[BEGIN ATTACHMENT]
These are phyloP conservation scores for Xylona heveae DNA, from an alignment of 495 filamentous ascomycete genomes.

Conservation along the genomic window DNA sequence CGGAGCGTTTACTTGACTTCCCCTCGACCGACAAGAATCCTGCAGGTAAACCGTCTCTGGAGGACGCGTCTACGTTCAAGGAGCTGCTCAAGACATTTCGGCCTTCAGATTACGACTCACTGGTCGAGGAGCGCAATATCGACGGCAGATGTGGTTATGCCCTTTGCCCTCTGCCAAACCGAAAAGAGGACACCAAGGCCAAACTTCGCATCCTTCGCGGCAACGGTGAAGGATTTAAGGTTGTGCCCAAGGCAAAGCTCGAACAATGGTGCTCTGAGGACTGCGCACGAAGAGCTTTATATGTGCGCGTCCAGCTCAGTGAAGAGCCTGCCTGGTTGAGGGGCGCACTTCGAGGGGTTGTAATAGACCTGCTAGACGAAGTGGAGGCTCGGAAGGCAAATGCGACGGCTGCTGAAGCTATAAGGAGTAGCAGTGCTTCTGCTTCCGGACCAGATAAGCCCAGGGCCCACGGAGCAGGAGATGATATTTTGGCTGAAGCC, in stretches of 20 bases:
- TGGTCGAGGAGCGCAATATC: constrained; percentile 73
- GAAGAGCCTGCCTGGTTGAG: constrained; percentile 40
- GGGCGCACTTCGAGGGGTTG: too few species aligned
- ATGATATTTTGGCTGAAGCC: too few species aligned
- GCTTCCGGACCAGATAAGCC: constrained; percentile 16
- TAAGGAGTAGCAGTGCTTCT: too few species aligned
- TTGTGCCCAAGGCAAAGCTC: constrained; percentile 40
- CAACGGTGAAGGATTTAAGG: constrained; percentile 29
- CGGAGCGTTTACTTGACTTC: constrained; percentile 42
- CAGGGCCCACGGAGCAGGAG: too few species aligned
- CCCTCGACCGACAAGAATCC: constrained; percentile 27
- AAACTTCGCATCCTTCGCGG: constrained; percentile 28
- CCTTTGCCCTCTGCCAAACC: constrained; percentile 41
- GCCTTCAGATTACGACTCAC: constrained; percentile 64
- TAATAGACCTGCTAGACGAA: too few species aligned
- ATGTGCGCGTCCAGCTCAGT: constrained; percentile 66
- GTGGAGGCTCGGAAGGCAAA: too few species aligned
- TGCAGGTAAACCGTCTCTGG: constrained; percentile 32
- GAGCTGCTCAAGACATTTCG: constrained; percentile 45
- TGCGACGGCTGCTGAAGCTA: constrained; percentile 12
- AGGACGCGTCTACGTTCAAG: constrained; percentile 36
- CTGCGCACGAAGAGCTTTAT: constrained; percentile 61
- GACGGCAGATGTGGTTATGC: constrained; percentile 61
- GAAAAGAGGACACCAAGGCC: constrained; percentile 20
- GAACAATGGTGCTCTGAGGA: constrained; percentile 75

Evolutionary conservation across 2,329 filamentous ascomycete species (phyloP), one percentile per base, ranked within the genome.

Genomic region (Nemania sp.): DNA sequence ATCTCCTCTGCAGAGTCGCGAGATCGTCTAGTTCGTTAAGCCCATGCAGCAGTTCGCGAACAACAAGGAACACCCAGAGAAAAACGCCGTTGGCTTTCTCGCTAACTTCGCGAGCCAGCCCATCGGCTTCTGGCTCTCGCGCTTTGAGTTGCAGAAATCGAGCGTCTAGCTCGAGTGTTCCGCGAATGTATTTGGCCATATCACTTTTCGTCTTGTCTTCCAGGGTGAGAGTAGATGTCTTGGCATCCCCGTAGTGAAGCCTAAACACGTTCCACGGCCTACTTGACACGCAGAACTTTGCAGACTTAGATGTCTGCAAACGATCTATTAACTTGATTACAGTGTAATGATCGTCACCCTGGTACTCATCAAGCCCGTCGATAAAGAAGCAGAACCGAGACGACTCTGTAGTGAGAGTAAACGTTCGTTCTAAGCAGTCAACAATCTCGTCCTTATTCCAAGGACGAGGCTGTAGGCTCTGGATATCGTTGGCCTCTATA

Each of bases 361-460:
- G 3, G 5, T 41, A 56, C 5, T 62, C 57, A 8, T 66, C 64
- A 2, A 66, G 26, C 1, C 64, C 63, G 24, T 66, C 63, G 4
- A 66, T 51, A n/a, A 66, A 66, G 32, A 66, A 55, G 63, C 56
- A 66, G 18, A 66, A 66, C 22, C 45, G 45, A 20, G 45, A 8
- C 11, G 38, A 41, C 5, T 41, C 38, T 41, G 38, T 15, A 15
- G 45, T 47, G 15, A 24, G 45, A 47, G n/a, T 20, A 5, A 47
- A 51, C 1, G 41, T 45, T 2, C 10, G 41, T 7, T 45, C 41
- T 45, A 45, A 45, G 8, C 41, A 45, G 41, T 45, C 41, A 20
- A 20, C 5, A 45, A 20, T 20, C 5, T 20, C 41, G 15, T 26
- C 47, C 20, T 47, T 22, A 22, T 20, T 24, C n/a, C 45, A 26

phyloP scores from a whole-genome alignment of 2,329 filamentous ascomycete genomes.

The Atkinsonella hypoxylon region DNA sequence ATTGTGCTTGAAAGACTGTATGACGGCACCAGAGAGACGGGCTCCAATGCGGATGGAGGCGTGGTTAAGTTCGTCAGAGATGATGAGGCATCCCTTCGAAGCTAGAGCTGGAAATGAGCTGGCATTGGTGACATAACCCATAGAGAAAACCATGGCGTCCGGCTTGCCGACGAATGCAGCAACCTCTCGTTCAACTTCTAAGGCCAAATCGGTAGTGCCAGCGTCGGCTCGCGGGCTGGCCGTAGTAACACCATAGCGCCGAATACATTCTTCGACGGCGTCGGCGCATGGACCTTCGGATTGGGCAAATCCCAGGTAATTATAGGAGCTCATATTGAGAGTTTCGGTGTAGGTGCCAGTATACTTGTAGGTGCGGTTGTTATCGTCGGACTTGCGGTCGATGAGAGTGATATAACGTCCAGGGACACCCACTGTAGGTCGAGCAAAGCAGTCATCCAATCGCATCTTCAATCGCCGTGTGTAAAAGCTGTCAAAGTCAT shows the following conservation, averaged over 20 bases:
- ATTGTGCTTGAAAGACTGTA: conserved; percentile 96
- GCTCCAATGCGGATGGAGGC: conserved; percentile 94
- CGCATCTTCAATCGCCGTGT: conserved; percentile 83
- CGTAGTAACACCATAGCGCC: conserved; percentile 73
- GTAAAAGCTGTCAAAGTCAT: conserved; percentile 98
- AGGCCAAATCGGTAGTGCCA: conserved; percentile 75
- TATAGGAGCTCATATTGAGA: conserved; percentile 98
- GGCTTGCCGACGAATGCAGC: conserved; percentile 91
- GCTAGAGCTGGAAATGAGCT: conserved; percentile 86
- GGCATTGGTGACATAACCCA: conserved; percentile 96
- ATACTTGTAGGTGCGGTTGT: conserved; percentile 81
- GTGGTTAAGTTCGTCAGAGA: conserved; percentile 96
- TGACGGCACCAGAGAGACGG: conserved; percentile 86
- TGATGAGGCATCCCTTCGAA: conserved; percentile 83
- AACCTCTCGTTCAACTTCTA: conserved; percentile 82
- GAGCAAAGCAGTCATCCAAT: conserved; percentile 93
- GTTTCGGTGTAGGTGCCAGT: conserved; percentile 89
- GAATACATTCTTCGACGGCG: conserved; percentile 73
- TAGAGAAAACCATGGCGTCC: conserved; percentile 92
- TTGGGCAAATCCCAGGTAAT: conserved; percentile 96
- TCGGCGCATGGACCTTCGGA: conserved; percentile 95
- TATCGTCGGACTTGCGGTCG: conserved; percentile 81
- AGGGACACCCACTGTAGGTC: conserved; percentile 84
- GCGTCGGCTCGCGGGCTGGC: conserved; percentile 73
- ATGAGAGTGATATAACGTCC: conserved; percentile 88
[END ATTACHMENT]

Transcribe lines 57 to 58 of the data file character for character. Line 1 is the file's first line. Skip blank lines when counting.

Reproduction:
- AACCTCTCGTTCAACTTCTA: conserved; percentile 82
- GAGCAAAGCAGTCATCCAAT: conserved; percentile 93